Michael Froman - IBA Annual Conference 2017
He served as US Trade Representative from 2013–2017 under President Barack Obama and is also former Deputy National Security Advisor for International Economic Affairs. In conversation with the IBA’s Director of Content, James Lewis, Froman outlines just how damaging President Trump’s withdrawal from the Trans-Pacific Partnership could be, and what it means for the Asia Pacific region, given the rising power of China.
James Lewis: I wanted to start with a really simple question before we plunge into specifics. It doesn’t always grab the headlines, but trade is obviously enormously important. I wanted you to tell us why you feel it’s so important.
Michael Froman: Well, when you look back over the history of the global economy, there’s probably been no more powerful dynamic for alleviating poverty, creating middle classes and tying countries together, than international trade. And it goes back obviously hundreds of years – globalisation is nothing new. It’s been around for quite a while, but the sort of acceleration we’ve seen over the last 70 or 80 years really has been remarkable. Whether it’s China – its rise and ability to raise people out of poverty – or what’s going on across the African continent as those economies open up to each other and to the rest of the world, then, of course, across Latin America, Europe and North America as well. If done properly, it can be a very powerful force for spurring on economic activity and promoting increased productivity.
It’s obviously very helpful to consumers who can access a wider variety and cheaper goods, making it easier for their limited resources to go further. But also in terms of the production side, really helping companies become more and more productive as they engage in international trade and foreign markets that help keep them on the edge of innovation.
JL: You spent many years negotiating the Trans-Pacific Partnership (TPP). I’m interested in how you feel, on a personal level, about Donald Trump pulling out of the TPP.
MF: Obviously I think the decision to pull out of the TPP was a terrible mistake and I think historically will be seen as a self-inflicted wound of the first order. Having said that, I’m actually quite optimistic. I think that, as we look at what is being discussed in the renegotiation of the North American Free Trade Agreement (NAFTA), a lot of it is based on the TPP. We see that the other 11 countries that are part of the TPP are actively considering moving ahead to put it in place in part or in whole because they value the rules that we all negotiated collectively.
This wasn’t a United States template per se. It was negotiated among developed and developing countries large and small, Asian, Oceanic, Latin American and North American. It really represents a collective view of what 21st century rules should look like. I’m optimistic that those rules are going to find their way into effect, maybe not as cleanly and eloquently as we designed them but, ultimately, they will have a positive effect on the global trading system.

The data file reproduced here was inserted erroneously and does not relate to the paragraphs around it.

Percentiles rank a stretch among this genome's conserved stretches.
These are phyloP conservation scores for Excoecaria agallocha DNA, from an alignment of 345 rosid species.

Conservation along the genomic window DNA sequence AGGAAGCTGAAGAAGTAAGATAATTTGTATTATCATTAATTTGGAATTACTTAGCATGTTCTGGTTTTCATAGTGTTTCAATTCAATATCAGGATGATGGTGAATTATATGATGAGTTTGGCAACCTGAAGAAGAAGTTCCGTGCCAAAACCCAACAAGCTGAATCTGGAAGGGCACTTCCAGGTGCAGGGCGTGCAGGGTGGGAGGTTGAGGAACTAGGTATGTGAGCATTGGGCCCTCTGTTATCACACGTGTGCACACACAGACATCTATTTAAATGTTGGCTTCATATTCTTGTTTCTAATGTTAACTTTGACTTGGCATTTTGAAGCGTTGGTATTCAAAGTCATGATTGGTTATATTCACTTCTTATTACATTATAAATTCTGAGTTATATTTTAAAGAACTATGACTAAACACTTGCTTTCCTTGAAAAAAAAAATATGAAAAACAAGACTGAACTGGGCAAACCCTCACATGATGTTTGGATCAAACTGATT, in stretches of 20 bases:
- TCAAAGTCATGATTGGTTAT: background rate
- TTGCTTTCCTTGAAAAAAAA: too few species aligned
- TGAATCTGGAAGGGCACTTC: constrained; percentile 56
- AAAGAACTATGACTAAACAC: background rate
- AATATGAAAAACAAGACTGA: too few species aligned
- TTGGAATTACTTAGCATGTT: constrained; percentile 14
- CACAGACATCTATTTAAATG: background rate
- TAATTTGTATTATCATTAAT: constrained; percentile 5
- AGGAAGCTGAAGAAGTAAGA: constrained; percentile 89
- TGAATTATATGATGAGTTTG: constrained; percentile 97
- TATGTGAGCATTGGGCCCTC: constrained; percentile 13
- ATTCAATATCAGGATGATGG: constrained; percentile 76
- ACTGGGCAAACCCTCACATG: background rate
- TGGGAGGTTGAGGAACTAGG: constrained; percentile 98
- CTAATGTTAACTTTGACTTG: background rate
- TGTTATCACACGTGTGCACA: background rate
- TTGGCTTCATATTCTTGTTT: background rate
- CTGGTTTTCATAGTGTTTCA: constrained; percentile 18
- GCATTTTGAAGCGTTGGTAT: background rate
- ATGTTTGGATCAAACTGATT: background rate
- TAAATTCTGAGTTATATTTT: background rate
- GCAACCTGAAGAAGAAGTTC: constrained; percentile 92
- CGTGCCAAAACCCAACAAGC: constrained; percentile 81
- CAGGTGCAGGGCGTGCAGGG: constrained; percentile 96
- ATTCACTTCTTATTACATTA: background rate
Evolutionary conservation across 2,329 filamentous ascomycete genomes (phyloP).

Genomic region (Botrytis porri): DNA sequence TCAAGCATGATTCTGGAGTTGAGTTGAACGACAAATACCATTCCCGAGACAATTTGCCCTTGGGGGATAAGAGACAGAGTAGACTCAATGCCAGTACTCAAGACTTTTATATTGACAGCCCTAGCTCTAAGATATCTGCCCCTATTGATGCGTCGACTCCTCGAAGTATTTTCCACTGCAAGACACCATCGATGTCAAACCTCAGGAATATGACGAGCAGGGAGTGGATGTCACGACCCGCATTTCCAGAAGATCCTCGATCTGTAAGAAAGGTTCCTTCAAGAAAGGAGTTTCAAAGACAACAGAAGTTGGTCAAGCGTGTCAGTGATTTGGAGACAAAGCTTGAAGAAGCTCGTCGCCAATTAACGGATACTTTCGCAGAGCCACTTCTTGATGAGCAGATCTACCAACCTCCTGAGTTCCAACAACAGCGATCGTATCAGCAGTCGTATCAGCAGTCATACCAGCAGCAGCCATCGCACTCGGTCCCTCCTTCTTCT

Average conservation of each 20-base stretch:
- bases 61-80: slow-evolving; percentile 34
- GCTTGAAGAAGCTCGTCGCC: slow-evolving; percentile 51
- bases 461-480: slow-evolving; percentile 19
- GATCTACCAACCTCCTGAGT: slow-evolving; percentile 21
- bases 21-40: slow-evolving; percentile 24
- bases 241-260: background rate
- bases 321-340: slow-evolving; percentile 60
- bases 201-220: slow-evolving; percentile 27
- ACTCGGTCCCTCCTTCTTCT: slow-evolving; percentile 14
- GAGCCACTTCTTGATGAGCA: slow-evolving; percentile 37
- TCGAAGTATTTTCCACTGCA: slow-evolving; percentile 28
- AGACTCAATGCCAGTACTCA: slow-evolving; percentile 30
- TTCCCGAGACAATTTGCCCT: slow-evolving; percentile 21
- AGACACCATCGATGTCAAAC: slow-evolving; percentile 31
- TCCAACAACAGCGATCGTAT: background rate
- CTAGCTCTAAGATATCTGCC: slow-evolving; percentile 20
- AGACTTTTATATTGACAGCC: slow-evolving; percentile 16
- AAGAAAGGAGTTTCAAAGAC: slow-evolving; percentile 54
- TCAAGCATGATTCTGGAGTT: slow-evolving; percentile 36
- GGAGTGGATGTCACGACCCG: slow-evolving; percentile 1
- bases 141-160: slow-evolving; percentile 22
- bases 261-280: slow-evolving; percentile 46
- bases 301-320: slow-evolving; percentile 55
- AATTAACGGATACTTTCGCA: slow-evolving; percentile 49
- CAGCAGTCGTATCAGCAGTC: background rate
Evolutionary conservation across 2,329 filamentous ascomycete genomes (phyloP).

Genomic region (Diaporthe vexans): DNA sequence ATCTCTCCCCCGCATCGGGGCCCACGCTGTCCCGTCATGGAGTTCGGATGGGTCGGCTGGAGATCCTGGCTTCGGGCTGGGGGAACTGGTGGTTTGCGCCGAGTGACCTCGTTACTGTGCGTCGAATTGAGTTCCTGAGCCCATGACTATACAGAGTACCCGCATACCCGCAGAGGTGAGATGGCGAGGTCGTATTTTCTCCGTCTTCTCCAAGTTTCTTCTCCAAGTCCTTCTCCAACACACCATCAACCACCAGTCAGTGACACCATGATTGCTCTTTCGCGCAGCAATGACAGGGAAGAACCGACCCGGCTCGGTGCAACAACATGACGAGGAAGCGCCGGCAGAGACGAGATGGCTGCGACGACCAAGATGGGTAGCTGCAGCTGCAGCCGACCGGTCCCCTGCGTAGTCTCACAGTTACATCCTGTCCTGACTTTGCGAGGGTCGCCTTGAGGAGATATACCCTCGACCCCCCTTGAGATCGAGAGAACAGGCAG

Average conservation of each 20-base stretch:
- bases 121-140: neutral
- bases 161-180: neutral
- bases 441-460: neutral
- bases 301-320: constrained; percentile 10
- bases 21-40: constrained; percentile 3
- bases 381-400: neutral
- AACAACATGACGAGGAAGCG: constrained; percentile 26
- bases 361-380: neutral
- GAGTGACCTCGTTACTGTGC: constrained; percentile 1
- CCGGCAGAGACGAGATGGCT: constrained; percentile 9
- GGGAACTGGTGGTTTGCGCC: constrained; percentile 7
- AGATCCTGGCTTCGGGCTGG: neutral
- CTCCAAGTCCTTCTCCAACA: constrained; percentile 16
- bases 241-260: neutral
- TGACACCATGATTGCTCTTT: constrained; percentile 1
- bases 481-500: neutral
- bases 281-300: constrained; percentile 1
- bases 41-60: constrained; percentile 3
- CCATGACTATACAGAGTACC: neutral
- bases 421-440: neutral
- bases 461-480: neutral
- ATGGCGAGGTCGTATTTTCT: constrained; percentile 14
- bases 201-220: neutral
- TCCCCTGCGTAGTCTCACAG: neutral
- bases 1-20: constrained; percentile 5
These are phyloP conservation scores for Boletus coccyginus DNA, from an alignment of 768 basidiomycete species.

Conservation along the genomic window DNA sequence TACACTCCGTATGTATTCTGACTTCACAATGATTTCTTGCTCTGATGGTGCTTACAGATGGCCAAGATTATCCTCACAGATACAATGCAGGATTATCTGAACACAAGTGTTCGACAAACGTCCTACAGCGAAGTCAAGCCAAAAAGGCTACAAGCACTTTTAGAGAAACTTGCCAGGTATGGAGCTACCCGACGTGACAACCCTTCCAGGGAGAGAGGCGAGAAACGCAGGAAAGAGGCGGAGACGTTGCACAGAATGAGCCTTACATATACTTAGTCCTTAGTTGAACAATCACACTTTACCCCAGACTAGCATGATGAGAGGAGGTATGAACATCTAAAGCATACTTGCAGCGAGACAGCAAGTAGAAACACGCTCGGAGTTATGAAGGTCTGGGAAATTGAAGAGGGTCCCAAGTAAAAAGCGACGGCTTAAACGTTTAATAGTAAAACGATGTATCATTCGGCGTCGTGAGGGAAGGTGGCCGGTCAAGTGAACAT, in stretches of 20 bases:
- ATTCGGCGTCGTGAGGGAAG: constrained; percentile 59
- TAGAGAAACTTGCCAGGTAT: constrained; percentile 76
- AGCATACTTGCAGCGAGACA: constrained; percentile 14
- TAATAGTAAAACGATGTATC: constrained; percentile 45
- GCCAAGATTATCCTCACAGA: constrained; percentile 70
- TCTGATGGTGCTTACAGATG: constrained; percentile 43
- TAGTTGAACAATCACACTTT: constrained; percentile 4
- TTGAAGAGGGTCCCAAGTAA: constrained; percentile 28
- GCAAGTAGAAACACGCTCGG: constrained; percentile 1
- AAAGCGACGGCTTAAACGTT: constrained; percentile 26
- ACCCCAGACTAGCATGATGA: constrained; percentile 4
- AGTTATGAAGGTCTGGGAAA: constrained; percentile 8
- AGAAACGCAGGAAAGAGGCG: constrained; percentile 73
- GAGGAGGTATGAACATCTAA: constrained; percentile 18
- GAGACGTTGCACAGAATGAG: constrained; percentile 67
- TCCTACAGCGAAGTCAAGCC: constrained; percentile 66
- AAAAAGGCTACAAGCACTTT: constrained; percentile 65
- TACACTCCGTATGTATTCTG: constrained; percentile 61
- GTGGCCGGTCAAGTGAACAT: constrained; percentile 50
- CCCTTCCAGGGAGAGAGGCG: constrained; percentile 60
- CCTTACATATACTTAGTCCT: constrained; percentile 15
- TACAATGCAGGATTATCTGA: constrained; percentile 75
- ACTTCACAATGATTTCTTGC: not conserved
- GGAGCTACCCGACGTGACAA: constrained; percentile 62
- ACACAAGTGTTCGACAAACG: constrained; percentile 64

US President Donald Trump signs the first of three Executive Orders concerning the withdrawal of the US from the TPP in the Oval Office of the White House in Washington, DC on 23 January 2017.
MediaPunch Inc/Alamy Live News.
JL: You referred there to a ‘self-inflicted wound’. How damaging is it going to be, and what will be the consequences for the US?
MF: Well, I think it does very much undermine US credibility and leadership in the region in the short term. But I think, over time, it will really depend on what the US does as an alternative. We warned – and we’re now seeing it play out in real time – that, if the TPP doesn’t move forward, we’re basically creating a void in this region, and the Asia Pacific is a critically important region. Other countries like China are very happy to fill that void – define the rules of the road in a way that plays to their interests, rather than necessarily our values, and carve up market access in a way that hurts our workers, farmers and ranchers because we’re not getting access to the markets that we otherwise would. I think we’ve gone through that first phase of pulling out and people are adjusting to that. Over time, the US and the Trump administration will have to figure out the strategy towards this region. And, of course, the President will be here in November on a tour of five countries, with a lot of opportunity to lay out such a vision.
JL: You’ve alluded to it leaving a void that China is all too happy to fill. There’s the Regional Comprehensive Economic Partnership (RCEP), which is being talked about as the main way forward for China. Just how damaging is it for America’s influence in the region and how much of an influence will it have in that shifting dynamic in world power in China’s benefit?